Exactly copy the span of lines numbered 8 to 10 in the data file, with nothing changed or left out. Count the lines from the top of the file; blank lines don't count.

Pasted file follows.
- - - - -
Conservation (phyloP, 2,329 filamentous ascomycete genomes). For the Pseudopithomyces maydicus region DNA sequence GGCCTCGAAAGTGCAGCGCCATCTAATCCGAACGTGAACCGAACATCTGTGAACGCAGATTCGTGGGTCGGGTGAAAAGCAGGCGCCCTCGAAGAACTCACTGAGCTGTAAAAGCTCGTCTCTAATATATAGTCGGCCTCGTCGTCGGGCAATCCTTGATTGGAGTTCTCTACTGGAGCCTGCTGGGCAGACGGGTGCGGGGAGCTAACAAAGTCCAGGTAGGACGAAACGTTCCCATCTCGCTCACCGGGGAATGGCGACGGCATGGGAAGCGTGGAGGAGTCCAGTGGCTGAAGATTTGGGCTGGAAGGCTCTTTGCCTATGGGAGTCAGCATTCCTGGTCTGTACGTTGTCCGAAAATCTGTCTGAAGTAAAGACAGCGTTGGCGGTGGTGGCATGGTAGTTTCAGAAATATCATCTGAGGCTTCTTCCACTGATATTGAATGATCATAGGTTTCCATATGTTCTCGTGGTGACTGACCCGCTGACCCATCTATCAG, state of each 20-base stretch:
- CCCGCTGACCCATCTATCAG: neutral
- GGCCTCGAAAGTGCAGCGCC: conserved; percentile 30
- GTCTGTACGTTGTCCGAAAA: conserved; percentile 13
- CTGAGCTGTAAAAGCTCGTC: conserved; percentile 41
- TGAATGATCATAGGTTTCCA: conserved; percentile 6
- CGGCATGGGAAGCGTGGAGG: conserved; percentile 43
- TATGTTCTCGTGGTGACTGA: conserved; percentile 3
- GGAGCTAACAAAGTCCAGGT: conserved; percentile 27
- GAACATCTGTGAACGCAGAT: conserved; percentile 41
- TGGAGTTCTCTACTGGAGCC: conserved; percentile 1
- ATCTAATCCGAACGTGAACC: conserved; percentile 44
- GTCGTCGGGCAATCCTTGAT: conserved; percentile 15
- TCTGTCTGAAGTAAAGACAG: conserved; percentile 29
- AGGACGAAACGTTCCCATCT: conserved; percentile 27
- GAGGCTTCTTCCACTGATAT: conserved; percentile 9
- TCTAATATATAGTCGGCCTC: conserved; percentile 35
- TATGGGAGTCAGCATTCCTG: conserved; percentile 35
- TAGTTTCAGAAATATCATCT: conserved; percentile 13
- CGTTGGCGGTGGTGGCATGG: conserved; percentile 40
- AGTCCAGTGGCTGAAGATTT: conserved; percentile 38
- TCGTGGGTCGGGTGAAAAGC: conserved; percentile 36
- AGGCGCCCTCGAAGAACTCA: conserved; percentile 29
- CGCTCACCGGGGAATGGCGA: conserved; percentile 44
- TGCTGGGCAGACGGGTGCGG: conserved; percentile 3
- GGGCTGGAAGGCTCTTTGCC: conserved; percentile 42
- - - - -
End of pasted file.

- TATGTTCTCGTGGTGACTGA: conserved; percentile 3
- GGAGCTAACAAAGTCCAGGT: conserved; percentile 27
- GAACATCTGTGAACGCAGAT: conserved; percentile 41